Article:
I came to the conclusion that "voting" under the current system was immoral a few months ago. Voting has become about who you can tax and who you can bomb. I don't want to be associated with that and don't vote. This video just strengthens my belief.
"So you think, say, the fact that they passed the bailout last year--despite calls 9-to-1 against, I believe--was because they were catering to the median voter? It wasn't that the recipients of the $700 billion were cutting back-room deals?"

Dr Murphy,

But this is only half of Caplan's story. Caplan also says that in the political arena it's likely that politicians who get elected really will share the views of the electorate. This seems pretty compelling to me and borne out by empirical evidence.

The point is that libertarians, and people associated with the LvMI specifically, are all too willing to point to politicians as liars and crooks for their "Keynesian", "socialist" or whatever policies. As far as I can tell the assumption here is that these people really believe in free markets etc. but that just doesn't make sense given the opinion of the median voter.
Blacksheep, I take it you didn't vote PS?
The Blackadder Says:

So you think, say, the fact that they passed the bailout last year--despite calls 9-to-1 against, I believe--was because they were catering to the median voter?

Yes. The median voter was against the bailout, but if the bailout hadn't passed and their was an economic collapse he still would have punished his representatives for voting against it (note: to believe this theory you needn't believe that the bailout actually was necessary to avoid disaster, only that Congress thought it was).
Dr. Murphy,

As Harry Browne pointed out:

"A growing number of people have deliberately decided that the voting process is the wrong approach to making social and economic decisions. These are the people who believe that it's wrong for one person to exercise control (through voting or otherwise) over someone else's life and property."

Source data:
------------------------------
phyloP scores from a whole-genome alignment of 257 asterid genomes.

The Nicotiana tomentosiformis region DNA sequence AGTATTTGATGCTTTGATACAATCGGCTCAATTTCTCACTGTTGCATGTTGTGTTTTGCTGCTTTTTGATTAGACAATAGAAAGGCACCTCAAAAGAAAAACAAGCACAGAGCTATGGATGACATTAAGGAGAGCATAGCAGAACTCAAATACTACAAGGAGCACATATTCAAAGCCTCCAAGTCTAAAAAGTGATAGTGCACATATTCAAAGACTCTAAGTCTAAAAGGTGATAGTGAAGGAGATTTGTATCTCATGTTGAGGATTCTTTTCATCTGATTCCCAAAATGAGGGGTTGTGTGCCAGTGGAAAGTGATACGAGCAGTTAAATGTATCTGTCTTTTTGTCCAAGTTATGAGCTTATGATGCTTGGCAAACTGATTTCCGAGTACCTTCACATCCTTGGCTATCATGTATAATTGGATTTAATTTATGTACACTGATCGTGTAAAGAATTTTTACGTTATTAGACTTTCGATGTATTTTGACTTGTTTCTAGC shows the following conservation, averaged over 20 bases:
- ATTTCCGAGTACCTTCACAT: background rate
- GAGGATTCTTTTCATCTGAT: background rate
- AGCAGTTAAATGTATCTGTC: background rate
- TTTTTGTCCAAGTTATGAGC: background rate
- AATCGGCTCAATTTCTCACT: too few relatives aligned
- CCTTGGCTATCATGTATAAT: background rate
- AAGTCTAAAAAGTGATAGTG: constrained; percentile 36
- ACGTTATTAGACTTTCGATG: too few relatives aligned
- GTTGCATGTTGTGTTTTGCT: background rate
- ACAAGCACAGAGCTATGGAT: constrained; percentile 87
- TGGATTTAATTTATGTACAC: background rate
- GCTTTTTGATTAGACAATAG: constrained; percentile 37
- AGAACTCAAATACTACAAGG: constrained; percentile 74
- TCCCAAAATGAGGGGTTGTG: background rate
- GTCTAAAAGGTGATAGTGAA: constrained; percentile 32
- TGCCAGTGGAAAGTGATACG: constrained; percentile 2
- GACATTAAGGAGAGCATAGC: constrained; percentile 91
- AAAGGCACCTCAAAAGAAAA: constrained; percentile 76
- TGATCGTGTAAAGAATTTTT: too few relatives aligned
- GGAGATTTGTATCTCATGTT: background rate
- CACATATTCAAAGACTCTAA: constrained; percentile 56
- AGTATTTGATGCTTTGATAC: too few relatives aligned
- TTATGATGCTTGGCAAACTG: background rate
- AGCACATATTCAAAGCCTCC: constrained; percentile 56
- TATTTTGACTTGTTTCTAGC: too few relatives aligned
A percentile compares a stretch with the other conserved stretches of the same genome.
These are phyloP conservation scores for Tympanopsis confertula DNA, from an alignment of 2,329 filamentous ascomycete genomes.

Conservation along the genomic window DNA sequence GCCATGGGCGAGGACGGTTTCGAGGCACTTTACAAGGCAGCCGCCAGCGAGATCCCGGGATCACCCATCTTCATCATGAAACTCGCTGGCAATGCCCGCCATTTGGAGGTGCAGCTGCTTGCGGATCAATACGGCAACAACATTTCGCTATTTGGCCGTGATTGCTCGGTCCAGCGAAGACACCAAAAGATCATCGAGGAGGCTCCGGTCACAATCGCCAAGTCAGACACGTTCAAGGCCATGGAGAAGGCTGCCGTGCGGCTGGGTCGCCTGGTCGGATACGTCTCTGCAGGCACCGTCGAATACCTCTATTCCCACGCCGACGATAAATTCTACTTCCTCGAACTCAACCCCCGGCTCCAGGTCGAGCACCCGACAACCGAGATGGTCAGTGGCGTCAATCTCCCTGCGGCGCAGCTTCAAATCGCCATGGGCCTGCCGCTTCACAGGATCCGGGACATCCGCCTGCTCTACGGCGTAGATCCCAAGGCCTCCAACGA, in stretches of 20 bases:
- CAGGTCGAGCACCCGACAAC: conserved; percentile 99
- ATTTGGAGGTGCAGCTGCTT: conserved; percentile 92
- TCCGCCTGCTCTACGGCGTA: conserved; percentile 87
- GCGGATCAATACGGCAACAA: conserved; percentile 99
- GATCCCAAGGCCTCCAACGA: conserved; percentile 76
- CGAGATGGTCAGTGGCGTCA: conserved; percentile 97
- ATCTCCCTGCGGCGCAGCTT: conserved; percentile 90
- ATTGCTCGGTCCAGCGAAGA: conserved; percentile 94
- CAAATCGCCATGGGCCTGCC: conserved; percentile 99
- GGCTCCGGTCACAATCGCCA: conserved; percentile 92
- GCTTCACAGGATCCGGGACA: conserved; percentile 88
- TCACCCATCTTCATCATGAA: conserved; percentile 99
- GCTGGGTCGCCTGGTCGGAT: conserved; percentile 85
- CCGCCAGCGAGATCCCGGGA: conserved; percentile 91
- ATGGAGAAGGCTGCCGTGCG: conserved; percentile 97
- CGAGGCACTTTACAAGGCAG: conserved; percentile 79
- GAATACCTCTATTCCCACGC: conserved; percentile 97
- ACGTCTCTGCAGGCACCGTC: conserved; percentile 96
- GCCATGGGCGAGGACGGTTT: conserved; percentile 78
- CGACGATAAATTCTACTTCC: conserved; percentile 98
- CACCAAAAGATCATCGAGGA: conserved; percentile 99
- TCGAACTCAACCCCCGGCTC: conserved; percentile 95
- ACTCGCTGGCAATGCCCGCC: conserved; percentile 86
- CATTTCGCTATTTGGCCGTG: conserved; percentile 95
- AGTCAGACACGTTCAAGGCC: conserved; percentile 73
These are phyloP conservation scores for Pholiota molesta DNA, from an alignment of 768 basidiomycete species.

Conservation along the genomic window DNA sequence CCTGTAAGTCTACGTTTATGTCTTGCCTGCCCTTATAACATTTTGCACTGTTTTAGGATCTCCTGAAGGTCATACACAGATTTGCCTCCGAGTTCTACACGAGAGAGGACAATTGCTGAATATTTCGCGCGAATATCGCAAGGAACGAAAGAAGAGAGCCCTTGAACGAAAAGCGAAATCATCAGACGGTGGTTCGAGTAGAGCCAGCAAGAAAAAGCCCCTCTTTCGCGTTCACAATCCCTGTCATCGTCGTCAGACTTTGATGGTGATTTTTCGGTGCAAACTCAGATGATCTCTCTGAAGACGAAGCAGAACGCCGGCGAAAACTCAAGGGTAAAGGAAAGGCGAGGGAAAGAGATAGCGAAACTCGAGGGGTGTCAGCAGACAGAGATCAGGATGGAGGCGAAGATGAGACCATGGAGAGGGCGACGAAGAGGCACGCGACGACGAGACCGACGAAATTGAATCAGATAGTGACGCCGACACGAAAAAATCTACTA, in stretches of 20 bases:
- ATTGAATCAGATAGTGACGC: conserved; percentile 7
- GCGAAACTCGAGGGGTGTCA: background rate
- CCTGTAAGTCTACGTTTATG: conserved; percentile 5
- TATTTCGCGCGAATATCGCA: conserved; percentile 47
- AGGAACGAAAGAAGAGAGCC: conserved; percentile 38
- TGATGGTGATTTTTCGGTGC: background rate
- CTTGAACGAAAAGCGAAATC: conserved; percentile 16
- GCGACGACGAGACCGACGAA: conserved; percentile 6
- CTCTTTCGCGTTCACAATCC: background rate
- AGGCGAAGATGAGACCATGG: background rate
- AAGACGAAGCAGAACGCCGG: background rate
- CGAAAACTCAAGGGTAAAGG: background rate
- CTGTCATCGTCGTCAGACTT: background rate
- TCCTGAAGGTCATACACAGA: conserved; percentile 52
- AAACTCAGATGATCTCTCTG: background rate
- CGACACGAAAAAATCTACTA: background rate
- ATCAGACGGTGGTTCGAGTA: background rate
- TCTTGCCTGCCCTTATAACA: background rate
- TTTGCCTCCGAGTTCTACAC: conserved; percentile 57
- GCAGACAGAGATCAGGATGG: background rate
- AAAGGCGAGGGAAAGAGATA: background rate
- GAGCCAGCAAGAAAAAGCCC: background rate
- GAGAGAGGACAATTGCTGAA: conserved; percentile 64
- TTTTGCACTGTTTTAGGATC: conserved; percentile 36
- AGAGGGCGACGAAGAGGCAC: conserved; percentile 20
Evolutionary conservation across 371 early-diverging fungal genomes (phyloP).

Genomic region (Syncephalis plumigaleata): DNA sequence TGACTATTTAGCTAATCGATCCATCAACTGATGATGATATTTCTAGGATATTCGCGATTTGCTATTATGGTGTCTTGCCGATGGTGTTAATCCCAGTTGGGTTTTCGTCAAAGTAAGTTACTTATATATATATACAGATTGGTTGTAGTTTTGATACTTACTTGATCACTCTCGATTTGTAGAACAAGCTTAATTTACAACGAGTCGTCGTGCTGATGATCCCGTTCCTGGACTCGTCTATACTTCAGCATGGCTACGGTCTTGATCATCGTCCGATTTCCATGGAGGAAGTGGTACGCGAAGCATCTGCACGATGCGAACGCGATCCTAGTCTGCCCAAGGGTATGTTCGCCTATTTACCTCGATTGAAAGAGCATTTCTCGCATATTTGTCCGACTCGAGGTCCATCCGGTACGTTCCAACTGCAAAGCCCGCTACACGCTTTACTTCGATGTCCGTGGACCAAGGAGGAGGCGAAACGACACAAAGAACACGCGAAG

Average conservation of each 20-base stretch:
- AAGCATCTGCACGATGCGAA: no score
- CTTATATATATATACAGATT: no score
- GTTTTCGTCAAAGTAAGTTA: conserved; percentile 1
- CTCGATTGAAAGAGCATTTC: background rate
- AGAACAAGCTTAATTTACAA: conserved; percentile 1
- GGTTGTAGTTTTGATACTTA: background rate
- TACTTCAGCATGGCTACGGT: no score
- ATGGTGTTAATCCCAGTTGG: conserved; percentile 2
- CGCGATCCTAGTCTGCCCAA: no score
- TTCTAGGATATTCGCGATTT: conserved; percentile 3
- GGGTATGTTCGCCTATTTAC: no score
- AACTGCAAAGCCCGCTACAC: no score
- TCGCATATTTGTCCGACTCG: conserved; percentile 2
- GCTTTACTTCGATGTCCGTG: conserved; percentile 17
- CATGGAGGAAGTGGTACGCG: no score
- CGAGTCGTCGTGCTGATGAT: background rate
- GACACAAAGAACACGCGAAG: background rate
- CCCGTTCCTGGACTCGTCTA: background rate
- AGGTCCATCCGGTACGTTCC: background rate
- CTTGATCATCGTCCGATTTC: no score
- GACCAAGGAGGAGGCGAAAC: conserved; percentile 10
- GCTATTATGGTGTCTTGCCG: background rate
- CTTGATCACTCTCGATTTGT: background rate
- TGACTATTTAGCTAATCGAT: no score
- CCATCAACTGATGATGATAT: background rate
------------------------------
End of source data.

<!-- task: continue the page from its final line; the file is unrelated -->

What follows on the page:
Unfortunately, he changed his mind when he decided to run for president. John Pugsley wrote him a wonderful open letter: "Harry, Please, Don't Run for President - An Argument In Defense of the Invisible Hand". If you haven't already, you should absolutely read it:

Just one highlight from the open letter: "Political action is built on exactly the same false premise as that of a centrally-planned economy: ie, that an organized group of political activists engaged in a planned group effort can build freedom more rapidly or better than the individual efforts of independently acting people."

Regards, Art
GilesS, I gave my vote to someone who was in convalescence.

Either way, all the drama around PS is the kind of irrationality I'm talking about. People were not merely unhappy about them, they were enraged. Yet noone seemed to be able to state their hate to my satisfaction. (Mind you I'm not defending PS, I am an egalitarian on these matters. My hate for them is shared equally.) Fact is every few years people get enraged about either PS or PSD, because they invariably disturb some bee nest such as the education establishment or the medics union (as Hayek would say, the plans necessarily clash). Call this the business cycle of politics as PS and PSD fight for the allegiance of the public.

Now, why did PS won? Because PSD wasn't able to entertain the public to their satisfaction, so the vote got split by the other parties. If they don't put on a good show, the Left Bloc sure seems to be getting better and better at entertaining. I predict as soon as they manage to get the vote above a given critical level, the next election they'll get the majority as the public sees voting on them as "useful".
By the way, this "useful and useless" vote debate is yet another display of the irrationality in politics. As if _any_ vote is useful. Yeah, it was because _you_ voted for them that they managed to earn another representative you algebraically illiterate clod. :P